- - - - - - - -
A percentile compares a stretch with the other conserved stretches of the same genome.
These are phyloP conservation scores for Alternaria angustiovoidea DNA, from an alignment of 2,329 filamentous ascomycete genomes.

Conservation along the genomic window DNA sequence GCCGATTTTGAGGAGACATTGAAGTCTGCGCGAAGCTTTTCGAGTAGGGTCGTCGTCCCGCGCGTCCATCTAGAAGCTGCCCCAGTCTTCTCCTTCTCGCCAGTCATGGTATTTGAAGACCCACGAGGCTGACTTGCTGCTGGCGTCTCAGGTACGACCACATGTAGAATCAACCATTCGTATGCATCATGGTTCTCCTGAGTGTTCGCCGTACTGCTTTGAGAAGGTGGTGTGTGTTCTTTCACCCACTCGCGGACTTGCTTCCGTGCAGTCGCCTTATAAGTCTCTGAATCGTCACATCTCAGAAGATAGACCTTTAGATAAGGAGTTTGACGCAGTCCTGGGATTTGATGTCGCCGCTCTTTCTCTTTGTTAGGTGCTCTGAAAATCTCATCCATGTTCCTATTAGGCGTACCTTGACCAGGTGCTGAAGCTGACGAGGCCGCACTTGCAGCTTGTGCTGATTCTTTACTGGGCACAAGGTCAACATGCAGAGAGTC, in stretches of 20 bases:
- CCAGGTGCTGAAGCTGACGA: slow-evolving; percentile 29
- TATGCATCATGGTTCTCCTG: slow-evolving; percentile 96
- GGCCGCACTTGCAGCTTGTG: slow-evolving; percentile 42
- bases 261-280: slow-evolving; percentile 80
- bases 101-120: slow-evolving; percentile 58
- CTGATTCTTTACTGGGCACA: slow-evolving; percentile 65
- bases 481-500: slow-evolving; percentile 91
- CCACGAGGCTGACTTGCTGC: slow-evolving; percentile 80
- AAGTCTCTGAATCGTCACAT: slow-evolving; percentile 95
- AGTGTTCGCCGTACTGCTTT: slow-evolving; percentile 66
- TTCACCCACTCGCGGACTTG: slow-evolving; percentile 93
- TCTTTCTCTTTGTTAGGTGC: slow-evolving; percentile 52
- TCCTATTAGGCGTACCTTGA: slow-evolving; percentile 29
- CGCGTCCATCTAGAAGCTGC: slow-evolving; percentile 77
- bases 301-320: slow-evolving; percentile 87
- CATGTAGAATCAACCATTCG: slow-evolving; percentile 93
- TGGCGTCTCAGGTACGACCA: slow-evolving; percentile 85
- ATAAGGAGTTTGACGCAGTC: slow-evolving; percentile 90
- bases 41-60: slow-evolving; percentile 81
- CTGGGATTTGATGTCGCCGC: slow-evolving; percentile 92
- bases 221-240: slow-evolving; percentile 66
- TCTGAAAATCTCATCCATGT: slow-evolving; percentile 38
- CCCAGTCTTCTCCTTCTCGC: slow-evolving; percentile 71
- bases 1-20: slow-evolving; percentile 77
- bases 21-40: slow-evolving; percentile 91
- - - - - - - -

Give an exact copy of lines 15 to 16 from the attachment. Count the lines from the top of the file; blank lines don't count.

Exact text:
- TCTTTCTCTTTGTTAGGTGC: slow-evolving; percentile 52
- TCCTATTAGGCGTACCTTGA: slow-evolving; percentile 29